Practicing sustainability in the American grain belt 

Ed Fish, a former banker, came to MIT Sloan to pursue a career in sustainability. Today, he is a Strategy and Business Development Associate at Cargill, where he works on projects involving animal nutrition, agricultural supply chain, and food ingredients. 

Sustainability is not a niche business. There's an opportunity to practice sustainability no matter what you do.

People often go to business school because they want to change industries or change roles; Ed Fish wanted to do both.

“After college, I worked in investment banking and later in private equity. After a few years in New York, I wanted to pursue a career in sustainability, even if I wasn’t exactly sure what that entailed.”

Two things drew Ed to MIT Sloan: Action Learning and the Sustainability Certificate. “Sloan takes a pragmatic approach to sustainability,” he says.

In his first year, Ed helped develop a course on the business of water. The course culminated with a trip Singapore and China, where students visited nonprofits, government agencies, and multinationals in the water industry.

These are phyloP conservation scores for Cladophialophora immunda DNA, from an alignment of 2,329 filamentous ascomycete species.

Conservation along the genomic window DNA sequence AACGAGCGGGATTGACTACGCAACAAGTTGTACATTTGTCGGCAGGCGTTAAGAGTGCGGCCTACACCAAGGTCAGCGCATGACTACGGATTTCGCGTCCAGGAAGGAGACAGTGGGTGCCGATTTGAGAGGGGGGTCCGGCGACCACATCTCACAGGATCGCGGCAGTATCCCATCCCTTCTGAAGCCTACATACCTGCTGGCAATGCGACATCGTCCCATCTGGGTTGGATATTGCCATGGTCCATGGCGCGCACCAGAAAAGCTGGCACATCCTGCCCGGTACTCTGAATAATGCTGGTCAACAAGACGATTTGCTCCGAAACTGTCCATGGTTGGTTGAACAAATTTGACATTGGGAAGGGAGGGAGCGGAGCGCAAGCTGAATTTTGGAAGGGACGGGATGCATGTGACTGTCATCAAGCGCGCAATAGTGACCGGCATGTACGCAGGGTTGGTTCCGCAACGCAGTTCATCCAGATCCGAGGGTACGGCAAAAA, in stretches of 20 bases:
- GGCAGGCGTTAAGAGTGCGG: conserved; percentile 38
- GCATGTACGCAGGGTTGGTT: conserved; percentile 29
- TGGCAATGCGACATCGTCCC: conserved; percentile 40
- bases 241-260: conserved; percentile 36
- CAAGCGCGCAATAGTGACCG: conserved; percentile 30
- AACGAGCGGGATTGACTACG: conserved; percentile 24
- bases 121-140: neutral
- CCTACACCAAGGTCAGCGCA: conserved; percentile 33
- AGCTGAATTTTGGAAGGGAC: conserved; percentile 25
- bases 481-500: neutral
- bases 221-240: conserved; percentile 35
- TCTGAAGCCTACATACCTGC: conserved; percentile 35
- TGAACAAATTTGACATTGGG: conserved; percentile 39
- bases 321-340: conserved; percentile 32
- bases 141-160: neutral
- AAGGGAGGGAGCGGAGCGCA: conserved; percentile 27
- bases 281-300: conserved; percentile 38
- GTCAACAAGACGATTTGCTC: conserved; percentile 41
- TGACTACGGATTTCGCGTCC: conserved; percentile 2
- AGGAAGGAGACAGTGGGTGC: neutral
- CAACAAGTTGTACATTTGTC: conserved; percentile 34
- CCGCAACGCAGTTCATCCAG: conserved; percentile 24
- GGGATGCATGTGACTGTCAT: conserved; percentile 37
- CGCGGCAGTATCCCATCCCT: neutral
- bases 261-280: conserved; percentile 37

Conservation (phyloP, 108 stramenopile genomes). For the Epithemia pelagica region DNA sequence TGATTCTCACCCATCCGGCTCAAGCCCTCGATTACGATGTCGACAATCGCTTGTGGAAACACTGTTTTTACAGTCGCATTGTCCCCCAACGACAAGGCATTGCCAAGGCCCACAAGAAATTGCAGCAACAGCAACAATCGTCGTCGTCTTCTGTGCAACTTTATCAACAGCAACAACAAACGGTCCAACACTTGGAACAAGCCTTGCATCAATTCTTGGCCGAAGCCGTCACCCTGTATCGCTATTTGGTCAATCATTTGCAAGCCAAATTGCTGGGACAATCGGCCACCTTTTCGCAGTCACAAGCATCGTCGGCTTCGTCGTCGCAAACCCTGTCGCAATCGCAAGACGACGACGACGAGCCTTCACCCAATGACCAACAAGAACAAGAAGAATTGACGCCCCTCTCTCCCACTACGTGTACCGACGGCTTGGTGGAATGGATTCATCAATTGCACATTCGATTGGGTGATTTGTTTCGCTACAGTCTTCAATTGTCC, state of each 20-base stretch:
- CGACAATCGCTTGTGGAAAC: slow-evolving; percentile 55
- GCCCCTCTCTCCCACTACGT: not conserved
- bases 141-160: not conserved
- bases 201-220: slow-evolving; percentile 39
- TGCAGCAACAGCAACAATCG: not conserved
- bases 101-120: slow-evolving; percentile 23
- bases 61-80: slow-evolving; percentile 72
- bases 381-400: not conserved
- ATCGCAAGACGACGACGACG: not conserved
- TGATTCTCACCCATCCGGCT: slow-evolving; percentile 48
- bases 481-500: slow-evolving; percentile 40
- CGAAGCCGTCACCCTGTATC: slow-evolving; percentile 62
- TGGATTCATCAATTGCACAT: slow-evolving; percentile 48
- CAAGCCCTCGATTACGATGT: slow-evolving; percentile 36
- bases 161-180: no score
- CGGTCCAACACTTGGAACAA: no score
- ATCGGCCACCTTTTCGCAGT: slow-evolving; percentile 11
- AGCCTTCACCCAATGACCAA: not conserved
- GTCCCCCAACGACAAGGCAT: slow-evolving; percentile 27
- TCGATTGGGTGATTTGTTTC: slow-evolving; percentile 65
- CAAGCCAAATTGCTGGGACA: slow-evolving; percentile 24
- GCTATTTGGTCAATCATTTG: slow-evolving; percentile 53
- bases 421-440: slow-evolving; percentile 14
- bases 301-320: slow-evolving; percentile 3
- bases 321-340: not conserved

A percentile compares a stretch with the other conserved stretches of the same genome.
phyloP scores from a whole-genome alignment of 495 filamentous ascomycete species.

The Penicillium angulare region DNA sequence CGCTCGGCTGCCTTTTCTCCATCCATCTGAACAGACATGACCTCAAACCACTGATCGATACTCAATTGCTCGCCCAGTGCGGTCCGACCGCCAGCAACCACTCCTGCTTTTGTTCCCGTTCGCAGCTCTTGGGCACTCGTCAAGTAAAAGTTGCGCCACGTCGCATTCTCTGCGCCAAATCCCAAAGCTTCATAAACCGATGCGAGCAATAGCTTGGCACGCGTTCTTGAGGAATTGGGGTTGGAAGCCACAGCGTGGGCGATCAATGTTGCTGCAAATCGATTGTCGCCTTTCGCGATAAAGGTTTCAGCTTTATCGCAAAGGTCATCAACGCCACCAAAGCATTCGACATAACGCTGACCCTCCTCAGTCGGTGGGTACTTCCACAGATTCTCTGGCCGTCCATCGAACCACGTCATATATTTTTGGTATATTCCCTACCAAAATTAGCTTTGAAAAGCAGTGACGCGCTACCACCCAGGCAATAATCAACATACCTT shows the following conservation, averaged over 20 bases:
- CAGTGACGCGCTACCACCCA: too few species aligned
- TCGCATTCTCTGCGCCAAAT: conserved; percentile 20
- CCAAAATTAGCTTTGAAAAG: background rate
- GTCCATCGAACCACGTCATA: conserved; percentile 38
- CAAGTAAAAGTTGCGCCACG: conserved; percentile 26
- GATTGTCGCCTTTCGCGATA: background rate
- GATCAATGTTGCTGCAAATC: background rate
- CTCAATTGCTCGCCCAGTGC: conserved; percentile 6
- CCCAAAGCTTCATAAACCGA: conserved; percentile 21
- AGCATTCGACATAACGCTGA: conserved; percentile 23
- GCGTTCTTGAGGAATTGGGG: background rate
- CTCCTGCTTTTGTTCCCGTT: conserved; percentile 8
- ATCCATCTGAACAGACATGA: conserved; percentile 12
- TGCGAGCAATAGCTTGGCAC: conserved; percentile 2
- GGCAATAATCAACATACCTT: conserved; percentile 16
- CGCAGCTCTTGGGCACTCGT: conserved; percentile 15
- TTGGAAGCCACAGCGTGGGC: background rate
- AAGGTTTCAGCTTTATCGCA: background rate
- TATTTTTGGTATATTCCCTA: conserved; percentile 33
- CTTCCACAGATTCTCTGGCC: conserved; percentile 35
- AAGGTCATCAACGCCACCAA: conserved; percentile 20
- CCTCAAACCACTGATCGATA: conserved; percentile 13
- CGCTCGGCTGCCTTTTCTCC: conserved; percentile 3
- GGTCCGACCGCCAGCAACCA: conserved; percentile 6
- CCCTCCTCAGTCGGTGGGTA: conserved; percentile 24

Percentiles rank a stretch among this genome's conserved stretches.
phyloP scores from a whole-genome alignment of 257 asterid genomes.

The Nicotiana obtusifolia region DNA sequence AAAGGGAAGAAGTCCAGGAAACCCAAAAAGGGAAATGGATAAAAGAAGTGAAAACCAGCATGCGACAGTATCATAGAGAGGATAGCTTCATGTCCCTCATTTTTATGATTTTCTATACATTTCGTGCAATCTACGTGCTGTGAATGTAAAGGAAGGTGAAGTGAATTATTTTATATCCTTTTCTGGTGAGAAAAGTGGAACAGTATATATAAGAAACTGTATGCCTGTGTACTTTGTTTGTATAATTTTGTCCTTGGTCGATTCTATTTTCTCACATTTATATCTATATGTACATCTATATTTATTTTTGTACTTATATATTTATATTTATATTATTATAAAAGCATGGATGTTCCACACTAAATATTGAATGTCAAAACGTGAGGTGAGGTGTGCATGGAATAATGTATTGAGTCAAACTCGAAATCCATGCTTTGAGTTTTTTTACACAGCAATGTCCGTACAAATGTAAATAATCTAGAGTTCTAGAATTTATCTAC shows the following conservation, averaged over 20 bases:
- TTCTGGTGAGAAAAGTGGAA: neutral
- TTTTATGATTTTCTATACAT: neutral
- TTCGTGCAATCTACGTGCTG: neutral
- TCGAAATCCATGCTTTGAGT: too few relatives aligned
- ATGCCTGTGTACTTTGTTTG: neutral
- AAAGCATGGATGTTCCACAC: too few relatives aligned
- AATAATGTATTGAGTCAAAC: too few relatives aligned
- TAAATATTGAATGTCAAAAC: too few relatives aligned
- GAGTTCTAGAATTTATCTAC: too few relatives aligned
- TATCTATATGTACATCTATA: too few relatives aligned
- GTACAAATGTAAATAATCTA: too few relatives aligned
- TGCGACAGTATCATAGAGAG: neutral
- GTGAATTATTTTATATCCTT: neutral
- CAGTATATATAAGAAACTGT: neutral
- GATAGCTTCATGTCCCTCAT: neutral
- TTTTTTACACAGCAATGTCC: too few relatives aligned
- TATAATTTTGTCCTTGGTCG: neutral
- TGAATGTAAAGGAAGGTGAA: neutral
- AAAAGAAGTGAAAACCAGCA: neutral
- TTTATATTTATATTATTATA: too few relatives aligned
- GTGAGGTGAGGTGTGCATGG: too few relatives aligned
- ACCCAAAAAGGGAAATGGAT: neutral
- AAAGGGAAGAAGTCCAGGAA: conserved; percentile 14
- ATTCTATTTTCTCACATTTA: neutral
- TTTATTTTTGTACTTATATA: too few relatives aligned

Ed also took two Sustainable Business Lab classes: the first involved a reporting and transparency project for Asics, the athletic equipment company. The second was a packaging project for Eastern Mountain Sports that required him to briefly live in a cabin in the New Hampshire woods.

“The Sustainability Certificate program helped me think about how I want to have influence in my career,” he says. “John Sterman’s course gave me the courage to make tough decisions. Peter Senge’s leadership class showed me the importance of change management. It can’t be overstated how important that is when it comes to initiating sustainability agendas within traditional businesses.”

After getting his MBA, Ed earned a spot in the general management program at Cargill, the food and agriculture giant. He lived in Nebraska—in the heart of the American grain belt. Today Ed is based at Cargill’s headquarters in Minneapolis. He travels extensively for his job—mainly to Europe and South America—and works on initiatives of strategic importance to the organization.

MIT Sloan, he says, taught him that: “sustainability thrives when the firm can balance a broad set of stakeholders.”

“Cargill practices sustainability through efficient supply chains and operations, being good employers, and improving communities where we operate. There's an opportunity to practice sustainability no matter what you do.”